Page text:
The small box inside Amanda Hubbard’s chest beams all kinds of data about her faulty heart to the company that makes her defibrillator implant.
Ms. Hubbard herself, however, can’t easily get that information unless she requests summaries from her doctor—whom she rarely sees since losing her insurance. In short, the data gathered by the Medtronic Inc. MDT -0.14% implant isn’t readily accessible to the person whose heartbeat it tracks.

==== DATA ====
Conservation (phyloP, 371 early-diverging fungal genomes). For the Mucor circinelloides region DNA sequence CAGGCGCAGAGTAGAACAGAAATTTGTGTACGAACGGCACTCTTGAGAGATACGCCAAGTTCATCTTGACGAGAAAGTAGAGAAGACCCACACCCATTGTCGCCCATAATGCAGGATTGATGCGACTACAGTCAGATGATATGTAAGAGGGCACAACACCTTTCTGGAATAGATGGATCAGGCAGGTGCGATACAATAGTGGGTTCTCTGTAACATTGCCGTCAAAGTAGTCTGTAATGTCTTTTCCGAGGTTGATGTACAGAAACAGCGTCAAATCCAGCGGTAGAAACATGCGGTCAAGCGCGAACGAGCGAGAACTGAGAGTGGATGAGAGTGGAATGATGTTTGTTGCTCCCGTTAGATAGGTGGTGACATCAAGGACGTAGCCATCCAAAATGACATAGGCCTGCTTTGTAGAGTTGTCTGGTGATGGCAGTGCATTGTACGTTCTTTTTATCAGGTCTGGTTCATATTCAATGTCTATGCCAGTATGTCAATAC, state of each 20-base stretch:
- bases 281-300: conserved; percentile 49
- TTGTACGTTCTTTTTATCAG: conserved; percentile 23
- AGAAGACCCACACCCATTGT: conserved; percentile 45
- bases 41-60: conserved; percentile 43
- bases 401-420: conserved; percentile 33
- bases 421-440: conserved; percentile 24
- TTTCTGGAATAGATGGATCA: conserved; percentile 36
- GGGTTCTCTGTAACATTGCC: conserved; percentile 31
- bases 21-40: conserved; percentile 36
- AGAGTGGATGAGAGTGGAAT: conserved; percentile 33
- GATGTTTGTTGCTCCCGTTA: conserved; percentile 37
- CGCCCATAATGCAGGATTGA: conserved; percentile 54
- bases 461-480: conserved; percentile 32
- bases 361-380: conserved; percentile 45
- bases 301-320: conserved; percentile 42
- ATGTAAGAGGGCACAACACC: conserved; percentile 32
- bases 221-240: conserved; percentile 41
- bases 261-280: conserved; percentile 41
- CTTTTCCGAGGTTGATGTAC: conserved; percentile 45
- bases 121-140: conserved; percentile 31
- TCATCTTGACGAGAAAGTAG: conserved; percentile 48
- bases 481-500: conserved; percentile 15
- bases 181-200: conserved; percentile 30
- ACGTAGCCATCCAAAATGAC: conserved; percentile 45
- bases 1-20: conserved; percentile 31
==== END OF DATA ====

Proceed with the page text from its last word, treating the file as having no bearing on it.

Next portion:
“This is my health information,” said Ms. Hubbard, 36 years old. “They are collecting it from my chest.”
The U.S. has strict privacy laws guaranteeing people access to traditional health files. But implants and other new technologies—including smartphone apps and over-the-counter monitors—are testing the very definition of medical records.